Two years ago, Lab researchers developed OpenMSI — the most advanced computational tool for analyzing and visualizing mass spectrometry imaging (MSI) data. Now, OpenMSI intellectual property has been licensed to support ImaBiotech’s Multimaging™ technology in the field of pharmaceutical and cosmetic research and development. See the press release by LBNL and ImaBiotech for more details.
The development and application of state-of-the-art and novel analytical methods is a core driver in advancing the application and utility of MSI data. To address this central challenge, we have now released BASTet, the Berkeley Analysis and Storage Toolkit. BASTet is a novel framework for shareable and reproducible data analysis that supports standardized data and analysis interfaces, integrated data storage, data provenance, workflow management, and a broad set of integrated tools. BASTet also implements an easy-to-use API for reading and writing OpenMSI HDF5-based data files and is fully integrated with OpenMSI, making it easy to integrate new analysis methods, MSI formats, and other features with OpenMSI. For more details see here.
OpenMSI has been selected as one of the 100 most technologically significant new products of the year in Software/Services by the prestigious R&D100 awards. The complete list of 2015 award winners is available here.
We are continuously improving and adding features to OpenMSI. The file manager page adds an improved file list view, including functionality searching files. We added improved error handling to the viewer and improved the initial load of images. We moved the processing of files from Carver to Edison and improved the data import.
OpenMSI has been selected as a finalist for the 2015 R&D 100 Awards in the categories "Analytical/Test" and "Software/Services". The complete list of all 2015 R&D 100 Award Finalists is available at here at rdmag.com.
We have rolled out a major update of the website. Major new features include that registered users can now upload their files via the OpenMSI website using Globus and submit, monitor, and manage compute jobs for converting, importing, and processing new MSI data files directly via the OpenMSI website. This update also includes enhancements to ease management of data sharing permissions and various other improvements.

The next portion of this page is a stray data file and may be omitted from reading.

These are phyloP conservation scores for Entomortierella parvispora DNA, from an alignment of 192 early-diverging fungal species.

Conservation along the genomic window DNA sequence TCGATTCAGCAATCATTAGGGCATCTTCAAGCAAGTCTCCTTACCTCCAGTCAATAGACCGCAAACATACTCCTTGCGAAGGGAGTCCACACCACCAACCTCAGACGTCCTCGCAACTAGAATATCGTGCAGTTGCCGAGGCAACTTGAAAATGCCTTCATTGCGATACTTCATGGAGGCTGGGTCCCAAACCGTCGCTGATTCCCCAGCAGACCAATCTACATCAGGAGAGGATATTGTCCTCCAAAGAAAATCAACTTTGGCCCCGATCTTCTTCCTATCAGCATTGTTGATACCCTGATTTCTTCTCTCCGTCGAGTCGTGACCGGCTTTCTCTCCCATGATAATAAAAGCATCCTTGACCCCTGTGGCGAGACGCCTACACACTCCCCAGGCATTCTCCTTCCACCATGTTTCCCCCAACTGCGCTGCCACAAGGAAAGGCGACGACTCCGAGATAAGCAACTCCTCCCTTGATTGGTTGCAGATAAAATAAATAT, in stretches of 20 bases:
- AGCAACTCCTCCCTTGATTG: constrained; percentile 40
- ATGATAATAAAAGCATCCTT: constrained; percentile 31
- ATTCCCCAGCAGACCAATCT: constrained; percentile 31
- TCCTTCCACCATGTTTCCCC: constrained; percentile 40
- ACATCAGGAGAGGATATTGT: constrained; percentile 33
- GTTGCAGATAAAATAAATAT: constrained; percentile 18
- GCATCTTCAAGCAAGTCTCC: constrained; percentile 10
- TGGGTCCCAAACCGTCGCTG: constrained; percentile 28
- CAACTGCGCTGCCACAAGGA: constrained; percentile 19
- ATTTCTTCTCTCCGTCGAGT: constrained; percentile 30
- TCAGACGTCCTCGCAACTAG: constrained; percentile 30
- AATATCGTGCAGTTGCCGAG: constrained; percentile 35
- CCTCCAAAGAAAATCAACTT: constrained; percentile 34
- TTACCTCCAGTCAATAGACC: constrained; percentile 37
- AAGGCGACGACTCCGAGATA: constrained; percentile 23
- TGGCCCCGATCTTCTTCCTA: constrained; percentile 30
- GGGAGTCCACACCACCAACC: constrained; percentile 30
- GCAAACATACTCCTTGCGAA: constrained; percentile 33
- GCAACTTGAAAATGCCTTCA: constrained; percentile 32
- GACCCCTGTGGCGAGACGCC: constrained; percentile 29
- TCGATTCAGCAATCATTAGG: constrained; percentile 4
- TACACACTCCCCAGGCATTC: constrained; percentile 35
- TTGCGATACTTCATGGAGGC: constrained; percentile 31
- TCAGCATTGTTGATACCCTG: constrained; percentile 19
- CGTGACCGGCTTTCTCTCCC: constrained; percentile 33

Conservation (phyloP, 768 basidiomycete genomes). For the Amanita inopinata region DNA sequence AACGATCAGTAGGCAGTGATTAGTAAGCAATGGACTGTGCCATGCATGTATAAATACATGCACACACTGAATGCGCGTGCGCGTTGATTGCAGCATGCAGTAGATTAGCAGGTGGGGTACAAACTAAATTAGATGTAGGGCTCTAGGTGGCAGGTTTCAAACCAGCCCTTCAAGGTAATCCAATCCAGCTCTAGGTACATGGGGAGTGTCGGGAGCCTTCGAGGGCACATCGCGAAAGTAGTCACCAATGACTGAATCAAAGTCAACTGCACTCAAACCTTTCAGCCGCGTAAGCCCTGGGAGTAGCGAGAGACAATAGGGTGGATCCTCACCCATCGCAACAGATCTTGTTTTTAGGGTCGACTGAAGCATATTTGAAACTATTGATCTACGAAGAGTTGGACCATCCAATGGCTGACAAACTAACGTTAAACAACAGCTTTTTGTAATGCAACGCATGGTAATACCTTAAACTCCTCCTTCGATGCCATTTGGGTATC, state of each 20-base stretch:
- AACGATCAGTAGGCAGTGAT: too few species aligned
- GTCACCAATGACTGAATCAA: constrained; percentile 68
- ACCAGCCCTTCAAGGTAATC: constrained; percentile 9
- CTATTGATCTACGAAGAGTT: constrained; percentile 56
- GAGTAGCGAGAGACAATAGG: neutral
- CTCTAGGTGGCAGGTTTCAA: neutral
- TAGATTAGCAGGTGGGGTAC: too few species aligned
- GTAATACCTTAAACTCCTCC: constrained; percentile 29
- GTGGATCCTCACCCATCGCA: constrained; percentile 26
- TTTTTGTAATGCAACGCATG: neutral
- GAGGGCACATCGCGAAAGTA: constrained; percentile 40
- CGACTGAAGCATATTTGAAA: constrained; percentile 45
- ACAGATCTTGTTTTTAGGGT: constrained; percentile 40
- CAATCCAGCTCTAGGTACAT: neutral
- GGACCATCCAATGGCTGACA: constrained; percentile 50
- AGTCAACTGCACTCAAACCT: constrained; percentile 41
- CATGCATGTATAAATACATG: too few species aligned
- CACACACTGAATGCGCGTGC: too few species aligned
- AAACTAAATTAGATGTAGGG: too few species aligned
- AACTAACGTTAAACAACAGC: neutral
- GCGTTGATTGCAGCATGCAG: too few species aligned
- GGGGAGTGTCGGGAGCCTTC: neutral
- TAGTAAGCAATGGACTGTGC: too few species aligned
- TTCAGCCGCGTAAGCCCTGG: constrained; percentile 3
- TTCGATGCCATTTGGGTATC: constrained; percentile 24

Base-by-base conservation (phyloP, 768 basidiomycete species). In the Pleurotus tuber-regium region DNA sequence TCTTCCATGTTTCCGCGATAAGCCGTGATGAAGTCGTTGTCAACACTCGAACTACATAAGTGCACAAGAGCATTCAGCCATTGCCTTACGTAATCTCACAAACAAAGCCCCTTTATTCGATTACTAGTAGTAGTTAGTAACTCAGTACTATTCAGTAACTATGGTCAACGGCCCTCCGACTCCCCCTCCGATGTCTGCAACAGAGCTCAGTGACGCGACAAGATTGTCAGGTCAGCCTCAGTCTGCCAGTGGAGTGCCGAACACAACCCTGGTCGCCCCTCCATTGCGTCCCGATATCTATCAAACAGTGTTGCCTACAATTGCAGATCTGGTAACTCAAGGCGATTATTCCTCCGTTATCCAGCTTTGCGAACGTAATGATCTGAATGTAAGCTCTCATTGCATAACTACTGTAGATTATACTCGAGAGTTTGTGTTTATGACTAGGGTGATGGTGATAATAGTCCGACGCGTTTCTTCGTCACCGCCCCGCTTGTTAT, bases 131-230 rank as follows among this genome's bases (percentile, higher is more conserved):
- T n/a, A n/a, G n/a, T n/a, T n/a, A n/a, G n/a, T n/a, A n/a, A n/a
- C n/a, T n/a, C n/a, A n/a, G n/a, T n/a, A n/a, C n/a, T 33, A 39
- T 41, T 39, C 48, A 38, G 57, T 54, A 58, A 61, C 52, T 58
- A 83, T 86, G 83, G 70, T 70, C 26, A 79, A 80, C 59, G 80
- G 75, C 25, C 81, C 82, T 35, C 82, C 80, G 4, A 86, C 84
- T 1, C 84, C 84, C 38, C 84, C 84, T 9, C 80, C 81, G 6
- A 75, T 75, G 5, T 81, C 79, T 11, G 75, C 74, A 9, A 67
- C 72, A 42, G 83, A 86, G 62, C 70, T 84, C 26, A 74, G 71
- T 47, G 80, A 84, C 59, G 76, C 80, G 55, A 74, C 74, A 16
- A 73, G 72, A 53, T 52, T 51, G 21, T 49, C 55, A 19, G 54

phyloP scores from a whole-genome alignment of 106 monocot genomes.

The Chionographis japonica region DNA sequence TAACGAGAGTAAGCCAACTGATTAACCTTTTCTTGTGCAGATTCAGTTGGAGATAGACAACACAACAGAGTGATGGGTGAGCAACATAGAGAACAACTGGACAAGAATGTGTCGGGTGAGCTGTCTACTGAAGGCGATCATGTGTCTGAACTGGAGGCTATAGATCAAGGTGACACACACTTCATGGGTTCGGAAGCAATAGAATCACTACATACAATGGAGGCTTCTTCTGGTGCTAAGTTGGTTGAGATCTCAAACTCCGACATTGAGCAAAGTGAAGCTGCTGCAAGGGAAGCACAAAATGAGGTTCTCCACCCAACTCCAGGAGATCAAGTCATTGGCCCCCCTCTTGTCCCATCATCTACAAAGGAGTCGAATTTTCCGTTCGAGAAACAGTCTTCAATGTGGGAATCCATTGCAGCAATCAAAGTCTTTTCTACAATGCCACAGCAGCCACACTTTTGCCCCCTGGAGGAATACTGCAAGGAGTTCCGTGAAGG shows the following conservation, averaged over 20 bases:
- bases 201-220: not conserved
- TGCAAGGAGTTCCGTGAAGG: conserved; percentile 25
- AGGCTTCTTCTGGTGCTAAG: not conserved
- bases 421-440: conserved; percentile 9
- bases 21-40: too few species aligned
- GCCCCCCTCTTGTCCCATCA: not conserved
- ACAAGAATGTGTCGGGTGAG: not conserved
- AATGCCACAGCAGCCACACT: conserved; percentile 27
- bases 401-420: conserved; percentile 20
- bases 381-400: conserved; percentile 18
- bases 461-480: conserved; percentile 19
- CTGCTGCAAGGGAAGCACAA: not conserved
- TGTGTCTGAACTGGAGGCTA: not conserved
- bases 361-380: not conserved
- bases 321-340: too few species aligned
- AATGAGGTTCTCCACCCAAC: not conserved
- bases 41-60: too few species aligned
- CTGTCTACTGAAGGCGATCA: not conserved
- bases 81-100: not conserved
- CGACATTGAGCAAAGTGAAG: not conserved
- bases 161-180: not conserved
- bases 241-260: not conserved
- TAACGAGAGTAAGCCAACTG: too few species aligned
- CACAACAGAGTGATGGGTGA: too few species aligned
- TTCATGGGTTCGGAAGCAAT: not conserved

News release by Kathy Kincade highlights OpenMSI and other science gateways at NERSC. "Computational scientists at NERSC work with researchers around the globe to develop online tools that are changing the way they compute and collaborate." [Online at nersc.gov]
We have rolled out a major update of the website. Using the web-based OpenMSI viewer, you can now explore the results of various statistical analyses and combinations of raw and derived analyses directly via the web. This release also provides a preview of some data provenance capabilities of OpenMSI which allow you retrace the history of analyses results. We have also added a new file browser. The file browser allows you to explore the content of files, launch the viewer for select datasets and analyses, manage files among many other features. Last but not least, we have added this news page and a publications page to allow you to keep track of what OpenMSI is up to and we have added a number of new demo datasets for you.
Benjamin Bowen presents OpenMSI at the "Science at Theater: Eight Big Ideas" event. Eight Berkeley Lab scientists presented eight game-changing concepts in eight minutes each, a the Berkeley Repertory Theater. [Watch the video on YouTube]
Oliver Rübel, Annette Greiner, Shreyas Cholia, Katherine Louie, E. Wes Bethel, Trent R. Northen, and Benjamin P. Bowen, "OpenMSI: A High-Performance Web-Based Platform for Mass Spectrometry Imaging" Analytical Chemistry 2013 85 (21), 10354-10361, DOI: 10.1021/ac402540a. [BibTeX][Online at ACS]
DOE Office of Science news blog by Charles Rousseaux covers OpenMSI. "Eye-Opening Possibilities in Imaging: OpenMSI, a powerful visualization tool developed by Berkeley Lab, may show the way to everything from better biofuels to more effective medicines...” [Online at science.energy.gov].
Linda Vu, “OpenMSI: A Science Gateway to Sort Through Bio-Imaging’s Big Datasets,” NERSC. [Online]. This news release was simultaneously published also on crd.lbl.gov and cs.lbl.gov and has been covered by ACM TechNews on August 30,2013, and Phys.org on September 02.2013
The OpenMSI website has been released officially to the public. The demo site provides three large MSI datasets for users to test OpenMSI. OpenMSI provides more than 2000 times faster access to complete, raw MSI data than existing tools via the web.
J. M. Perkel, “LIFE SCIENCE TECHNOLOGIES: Mass Spec Imaging: From Bench to Bedside,” Science, vol. 340, no. 6136, pp. 1119–1121, May 2013. [Online]
The OpenMSI project was founded by Ben Bowen and Oliver Rübel. On April 4th 2012, NERSC approved the first start-up allocation for OpenMSI. The hard work and dedication of the OpenMSI team led to the completion of a first internal prototype just 6 month later in October 2012. OpenMSI has been growing ever since and the hard work, dedication, and excitement of our users, collaborators, and our development team has made this project a truly amazing journey.